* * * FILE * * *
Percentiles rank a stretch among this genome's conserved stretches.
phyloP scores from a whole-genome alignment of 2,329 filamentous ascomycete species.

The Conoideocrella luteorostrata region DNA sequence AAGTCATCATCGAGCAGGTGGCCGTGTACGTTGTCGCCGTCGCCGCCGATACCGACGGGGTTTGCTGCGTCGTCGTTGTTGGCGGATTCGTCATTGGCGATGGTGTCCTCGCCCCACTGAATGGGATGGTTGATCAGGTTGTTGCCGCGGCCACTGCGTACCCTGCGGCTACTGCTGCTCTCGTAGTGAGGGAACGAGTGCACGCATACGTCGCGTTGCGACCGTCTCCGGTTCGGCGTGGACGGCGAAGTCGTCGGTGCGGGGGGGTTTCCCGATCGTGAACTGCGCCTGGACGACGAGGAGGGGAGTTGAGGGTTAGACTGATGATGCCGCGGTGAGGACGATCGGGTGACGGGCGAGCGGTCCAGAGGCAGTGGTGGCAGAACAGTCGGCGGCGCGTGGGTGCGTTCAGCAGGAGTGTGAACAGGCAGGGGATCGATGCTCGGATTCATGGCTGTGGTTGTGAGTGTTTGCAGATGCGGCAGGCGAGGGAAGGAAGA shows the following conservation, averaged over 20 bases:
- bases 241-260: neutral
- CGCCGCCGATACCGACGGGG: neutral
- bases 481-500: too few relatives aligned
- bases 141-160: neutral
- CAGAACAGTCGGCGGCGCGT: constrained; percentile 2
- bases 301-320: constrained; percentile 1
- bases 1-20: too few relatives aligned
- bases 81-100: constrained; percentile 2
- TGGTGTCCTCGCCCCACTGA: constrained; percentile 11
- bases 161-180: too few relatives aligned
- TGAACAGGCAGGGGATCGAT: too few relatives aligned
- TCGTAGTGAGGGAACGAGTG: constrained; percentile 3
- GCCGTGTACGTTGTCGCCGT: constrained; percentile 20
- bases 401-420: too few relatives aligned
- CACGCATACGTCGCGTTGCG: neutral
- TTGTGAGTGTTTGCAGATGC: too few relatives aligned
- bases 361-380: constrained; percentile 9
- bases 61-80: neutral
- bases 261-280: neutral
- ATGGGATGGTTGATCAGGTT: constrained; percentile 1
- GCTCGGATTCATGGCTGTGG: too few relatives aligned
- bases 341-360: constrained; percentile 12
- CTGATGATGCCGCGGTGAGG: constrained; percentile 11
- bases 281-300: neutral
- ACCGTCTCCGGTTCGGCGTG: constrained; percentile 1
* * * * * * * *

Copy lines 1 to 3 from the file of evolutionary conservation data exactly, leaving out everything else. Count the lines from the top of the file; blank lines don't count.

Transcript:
Percentiles rank a stretch among this genome's conserved stretches.
phyloP scores from a whole-genome alignment of 2,329 filamentous ascomycete species.

The Conoideocrella luteorostrata region DNA sequence AAGTCATCATCGAGCAGGTGGCCGTGTACGTTGTCGCCGTCGCCGCCGATACCGACGGGGTTTGCTGCGTCGTCGTTGTTGGCGGATTCGTCATTGGCGATGGTGTCCTCGCCCCACTGAATGGGATGGTTGATCAGGTTGTTGCCGCGGCCACTGCGTACCCTGCGGCTACTGCTGCTCTCGTAGTGAGGGAACGAGTGCACGCATACGTCGCGTTGCGACCGTCTCCGGTTCGGCGTGGACGGCGAAGTCGTCGGTGCGGGGGGGTTTCCCGATCGTGAACTGCGCCTGGACGACGAGGAGGGGAGTTGAGGGTTAGACTGATGATGCCGCGGTGAGGACGATCGGGTGACGGGCGAGCGGTCCAGAGGCAGTGGTGGCAGAACAGTCGGCGGCGCGTGGGTGCGTTCAGCAGGAGTGTGAACAGGCAGGGGATCGATGCTCGGATTCATGGCTGTGGTTGTGAGTGTTTGCAGATGCGGCAGGCGAGGGAAGGAAGA shows the following conservation, averaged over 20 bases: